Cats and dogs, along with many other mammals, have third eyelids that are located inside their lower eyelids. These third eyelids are known as nictitating membranes, and when they prolapse they cause a medical condition that is commonly referred to as “cherry eye”. While this condition is not usually dangerous to the animal, it can definitely be highly uncomfortable. It can also lead to serious secondary problems if left untreated and unresolved, because the exposed third eyelid gland is out of place and contacted by environmental elements that it is not designed to handle. This can result in inflammation, irritation and even infection. Fortunately, cherry eye repair can help to resolve these issues.
How to Handle Cherry Eye
In treating your pet’s cherry eye condition, the veterinarian is attempting to:
- Return the third eyelid to normal function and appearance.
- Reduce the abnormal discharge coming out of the affected eye or eyes.
- Minimize any irritation or injury that can occur to corneal or conjunctival tissues.
- Preserve the normal tear production of the third eyelid gland.
- Reduce the risk of any uncomfortable and potentially dangerous secondary bacterial infections.
- Reduce or eliminate discomfort.
For some time, cherry eye was treated through the removal of the prolapsed third eyelid. Unfortunately, this removal means the removal of the animal’s source of natural tear production, which means they can then suffer from severe dry eye and a variety of associated complications. The outcome of third eyelid removal is that pet owners will then have to apply moisturizing eye drops several times a day–for the rest of the pet’s life–in order to protect against dryness, irritation and possible infection.
Today, there are several different ways to treat cherry eye without removing the prolapsed third eyelid and creating additional issues and problems: topical antibiotics, anti-inflammatory drugs and surgery. That said, topical antibiotics and anti-inflammatory drugs do not usually cure cherry eye conditions–unless the condition is very minor and the eyelid is more swollen than prolapsed. These treatments are best used to help reduce inflammation and either prevent or resolve the secondary infections that often occur as a result of the condition. In most cases, however, your veterinarian will recommend surgery in order to fully repair the condition by repositioning the prolapsed third eyelid.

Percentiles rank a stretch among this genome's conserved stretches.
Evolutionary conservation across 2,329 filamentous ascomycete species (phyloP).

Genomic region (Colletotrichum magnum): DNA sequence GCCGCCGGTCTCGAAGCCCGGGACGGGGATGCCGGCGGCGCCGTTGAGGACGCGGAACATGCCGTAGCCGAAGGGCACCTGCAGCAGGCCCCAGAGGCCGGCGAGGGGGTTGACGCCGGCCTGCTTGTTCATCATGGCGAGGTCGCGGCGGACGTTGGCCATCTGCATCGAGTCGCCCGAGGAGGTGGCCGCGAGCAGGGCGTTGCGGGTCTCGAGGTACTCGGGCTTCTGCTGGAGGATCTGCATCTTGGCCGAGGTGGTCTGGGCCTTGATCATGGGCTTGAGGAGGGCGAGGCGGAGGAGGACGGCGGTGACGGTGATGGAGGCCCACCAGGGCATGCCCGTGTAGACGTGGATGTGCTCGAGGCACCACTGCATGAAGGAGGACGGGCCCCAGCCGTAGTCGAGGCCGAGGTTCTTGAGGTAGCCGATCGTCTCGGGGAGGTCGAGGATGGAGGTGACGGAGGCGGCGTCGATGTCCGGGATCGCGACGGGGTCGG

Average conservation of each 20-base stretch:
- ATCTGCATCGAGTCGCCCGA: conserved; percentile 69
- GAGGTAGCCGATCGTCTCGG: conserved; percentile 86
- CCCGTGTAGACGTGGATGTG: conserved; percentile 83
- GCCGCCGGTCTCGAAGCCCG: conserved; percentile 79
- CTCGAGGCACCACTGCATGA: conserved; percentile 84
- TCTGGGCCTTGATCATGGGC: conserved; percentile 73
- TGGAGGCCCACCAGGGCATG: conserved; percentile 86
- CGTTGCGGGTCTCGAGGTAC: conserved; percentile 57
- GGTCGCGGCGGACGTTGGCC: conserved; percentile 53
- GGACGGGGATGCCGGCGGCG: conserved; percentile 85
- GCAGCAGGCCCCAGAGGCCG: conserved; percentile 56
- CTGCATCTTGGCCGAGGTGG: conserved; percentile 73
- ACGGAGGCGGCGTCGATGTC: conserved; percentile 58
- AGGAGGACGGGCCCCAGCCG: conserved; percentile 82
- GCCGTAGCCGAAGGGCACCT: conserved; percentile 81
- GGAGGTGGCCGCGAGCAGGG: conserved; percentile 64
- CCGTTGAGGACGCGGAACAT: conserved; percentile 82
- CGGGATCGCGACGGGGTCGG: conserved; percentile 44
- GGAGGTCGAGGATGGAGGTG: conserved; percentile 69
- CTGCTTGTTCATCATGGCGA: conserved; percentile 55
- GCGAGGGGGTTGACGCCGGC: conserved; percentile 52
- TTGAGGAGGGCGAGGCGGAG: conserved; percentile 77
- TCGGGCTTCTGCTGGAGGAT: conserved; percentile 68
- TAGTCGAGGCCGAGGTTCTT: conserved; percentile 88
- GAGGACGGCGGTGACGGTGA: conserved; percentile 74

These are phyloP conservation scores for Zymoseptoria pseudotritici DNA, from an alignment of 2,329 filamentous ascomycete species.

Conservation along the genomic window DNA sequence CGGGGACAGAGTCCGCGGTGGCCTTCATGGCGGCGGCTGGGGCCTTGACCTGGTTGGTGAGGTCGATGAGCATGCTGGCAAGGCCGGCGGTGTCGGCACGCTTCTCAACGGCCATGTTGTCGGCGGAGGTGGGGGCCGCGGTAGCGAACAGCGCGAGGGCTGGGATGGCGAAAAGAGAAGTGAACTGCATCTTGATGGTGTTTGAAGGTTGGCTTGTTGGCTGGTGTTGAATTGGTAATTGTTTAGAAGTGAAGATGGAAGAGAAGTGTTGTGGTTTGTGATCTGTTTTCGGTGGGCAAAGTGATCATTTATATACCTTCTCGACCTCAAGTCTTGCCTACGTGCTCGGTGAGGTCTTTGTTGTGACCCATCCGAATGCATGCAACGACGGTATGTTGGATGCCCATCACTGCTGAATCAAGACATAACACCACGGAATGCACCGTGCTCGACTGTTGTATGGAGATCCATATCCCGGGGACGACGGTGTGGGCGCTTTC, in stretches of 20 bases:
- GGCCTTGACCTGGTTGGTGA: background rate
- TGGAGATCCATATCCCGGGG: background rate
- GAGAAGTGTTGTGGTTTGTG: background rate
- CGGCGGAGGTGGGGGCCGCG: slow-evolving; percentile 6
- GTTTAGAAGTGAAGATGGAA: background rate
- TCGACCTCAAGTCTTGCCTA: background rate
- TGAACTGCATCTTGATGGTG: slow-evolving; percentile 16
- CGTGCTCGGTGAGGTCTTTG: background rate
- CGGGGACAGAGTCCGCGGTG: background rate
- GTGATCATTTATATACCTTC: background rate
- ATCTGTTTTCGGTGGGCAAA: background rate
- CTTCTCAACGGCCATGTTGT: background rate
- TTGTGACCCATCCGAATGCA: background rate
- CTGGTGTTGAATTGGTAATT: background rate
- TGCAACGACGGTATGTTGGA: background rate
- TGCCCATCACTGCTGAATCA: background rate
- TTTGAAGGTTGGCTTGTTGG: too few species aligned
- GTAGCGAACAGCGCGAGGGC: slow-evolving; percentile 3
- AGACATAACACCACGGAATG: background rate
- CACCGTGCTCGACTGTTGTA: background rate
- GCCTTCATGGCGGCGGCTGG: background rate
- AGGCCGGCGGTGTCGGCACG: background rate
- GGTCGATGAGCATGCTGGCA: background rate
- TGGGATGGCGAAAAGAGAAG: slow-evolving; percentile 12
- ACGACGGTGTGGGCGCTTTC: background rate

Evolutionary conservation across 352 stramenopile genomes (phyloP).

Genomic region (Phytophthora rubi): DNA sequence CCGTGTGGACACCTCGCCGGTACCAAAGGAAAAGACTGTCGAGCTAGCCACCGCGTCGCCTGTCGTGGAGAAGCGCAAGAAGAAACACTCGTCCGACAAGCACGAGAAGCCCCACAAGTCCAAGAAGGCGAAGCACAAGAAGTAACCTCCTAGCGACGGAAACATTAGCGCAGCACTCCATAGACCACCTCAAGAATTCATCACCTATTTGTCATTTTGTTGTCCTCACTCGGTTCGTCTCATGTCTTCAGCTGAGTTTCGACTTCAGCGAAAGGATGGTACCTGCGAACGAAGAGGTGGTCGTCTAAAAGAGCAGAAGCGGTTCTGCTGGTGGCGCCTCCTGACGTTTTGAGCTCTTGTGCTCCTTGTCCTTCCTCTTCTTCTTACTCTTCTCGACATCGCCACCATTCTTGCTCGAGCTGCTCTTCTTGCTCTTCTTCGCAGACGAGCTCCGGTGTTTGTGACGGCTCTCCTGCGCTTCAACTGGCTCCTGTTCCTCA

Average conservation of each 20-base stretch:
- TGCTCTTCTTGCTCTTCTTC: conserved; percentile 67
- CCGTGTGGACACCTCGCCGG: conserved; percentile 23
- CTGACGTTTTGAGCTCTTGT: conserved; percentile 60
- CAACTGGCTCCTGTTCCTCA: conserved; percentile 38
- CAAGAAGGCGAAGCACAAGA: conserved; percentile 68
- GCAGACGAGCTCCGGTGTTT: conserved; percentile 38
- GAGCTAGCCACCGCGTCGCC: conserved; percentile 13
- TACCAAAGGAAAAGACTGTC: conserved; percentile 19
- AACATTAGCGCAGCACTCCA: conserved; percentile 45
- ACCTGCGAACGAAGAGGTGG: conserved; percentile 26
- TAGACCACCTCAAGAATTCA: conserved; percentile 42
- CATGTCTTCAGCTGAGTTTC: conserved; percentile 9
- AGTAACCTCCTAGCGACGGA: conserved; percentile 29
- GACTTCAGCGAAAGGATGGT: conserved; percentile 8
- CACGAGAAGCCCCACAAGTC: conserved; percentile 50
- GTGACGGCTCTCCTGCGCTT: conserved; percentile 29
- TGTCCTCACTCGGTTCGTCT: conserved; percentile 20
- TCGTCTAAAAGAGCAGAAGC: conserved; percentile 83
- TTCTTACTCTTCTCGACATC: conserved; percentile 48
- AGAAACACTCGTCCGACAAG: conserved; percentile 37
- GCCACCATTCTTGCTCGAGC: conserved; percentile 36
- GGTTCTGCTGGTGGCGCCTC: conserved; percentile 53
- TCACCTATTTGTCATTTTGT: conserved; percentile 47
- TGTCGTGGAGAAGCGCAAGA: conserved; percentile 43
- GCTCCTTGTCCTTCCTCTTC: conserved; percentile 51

While surgical repositioning of the prolapsed third eyelid is the preferred treatment for cherry eye, the exact technique that is used will vary depend upon each pet’s specific situation, the ease of a specific technique, the potential effect of a specific technique on future tear production, the desired cosmetic results and the chances of a future re-prolapse. Obviously, the veterinarian will want to pursue the technique that will bring about the most beneficial results for the pet. Fortunately, all repositioning techniques tend to result in an acceptable outcome, with a low chance of future re-prolapse, when they are performed properly.
There are some instances where a pet has cherry eye in a single eye, rather than in both. Though it may seem obvious, it bears stating that successful surgical correction of an affected eye does not eliminate or even reduce the risk of cherry eye developing in the other eye. Unfortunately, there are no known and proven medical or surgical procedures that can prevent cherry eye from developing. It often happens that pets undergo separate surgeries in order to correct cherry eye first in one eye, and then some time later to correct cherry eye in the other eye.
What to Expect After Cherry Eye Repair
In most cases, surgery to correct cherry eye is successful in repositioning the third eye permanently. There are some instances of re-prolapse, but these are rare. After surgery, the affected eyes tend to return to full and normal function rather rapidly.
For more information about cherry eye and cherry eye repair, contact La Crosse.